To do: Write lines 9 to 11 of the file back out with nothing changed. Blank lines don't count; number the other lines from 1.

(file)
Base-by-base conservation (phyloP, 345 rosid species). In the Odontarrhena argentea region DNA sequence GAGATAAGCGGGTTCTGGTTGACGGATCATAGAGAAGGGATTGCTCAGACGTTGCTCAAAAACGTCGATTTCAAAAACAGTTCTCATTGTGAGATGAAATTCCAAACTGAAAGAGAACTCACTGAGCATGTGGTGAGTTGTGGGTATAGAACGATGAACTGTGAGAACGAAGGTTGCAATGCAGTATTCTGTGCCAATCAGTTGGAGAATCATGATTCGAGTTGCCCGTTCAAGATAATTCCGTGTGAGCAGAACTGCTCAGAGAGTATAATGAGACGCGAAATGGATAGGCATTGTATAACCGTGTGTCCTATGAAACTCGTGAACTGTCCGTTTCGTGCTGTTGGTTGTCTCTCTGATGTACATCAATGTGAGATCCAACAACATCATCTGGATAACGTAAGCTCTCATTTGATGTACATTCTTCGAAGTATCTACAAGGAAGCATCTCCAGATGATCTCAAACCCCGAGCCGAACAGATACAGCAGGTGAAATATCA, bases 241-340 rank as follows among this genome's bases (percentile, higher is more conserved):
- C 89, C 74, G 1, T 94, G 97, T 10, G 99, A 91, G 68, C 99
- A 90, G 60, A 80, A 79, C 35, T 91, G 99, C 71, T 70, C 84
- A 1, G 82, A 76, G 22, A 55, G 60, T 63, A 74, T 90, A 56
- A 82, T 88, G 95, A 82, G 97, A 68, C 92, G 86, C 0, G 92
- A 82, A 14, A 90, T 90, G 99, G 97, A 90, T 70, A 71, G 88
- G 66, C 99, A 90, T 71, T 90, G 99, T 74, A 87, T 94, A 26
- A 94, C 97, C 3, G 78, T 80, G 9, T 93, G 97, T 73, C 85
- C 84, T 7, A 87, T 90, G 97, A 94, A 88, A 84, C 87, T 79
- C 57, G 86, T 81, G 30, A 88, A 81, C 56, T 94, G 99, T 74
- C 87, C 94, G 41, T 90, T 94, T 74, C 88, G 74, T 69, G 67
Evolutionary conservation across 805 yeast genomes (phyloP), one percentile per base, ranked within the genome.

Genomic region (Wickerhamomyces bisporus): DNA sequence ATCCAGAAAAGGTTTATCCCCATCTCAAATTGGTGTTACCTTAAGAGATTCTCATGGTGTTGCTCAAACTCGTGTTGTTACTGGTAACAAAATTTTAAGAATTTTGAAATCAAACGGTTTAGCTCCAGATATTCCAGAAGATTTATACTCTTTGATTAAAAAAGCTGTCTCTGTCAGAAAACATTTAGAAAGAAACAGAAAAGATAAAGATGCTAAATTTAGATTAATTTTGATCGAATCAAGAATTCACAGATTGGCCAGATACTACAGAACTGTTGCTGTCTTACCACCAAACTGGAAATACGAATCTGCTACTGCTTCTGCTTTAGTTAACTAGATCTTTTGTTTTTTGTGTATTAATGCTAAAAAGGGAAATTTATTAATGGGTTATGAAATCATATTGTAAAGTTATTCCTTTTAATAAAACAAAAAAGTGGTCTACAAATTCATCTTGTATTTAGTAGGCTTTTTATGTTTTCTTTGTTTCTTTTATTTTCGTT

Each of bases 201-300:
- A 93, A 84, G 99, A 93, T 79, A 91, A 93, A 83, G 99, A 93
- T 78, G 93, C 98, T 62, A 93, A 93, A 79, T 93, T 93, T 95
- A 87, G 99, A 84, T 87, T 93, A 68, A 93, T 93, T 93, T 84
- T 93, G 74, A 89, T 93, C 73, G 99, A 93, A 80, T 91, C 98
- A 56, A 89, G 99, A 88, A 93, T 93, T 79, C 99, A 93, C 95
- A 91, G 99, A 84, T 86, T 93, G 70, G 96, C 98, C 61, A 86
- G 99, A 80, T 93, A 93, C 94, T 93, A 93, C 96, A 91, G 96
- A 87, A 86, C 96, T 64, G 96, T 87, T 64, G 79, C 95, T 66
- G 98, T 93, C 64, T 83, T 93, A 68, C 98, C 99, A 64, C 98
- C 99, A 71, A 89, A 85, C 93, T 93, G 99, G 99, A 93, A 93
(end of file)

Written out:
- C 84, T 7, A 87, T 90, G 97, A 94, A 88, A 84, C 87, T 79
- C 57, G 86, T 81, G 30, A 88, A 81, C 56, T 94, G 99, T 74
- C 87, C 94, G 41, T 90, T 94, T 74, C 88, G 74, T 69, G 67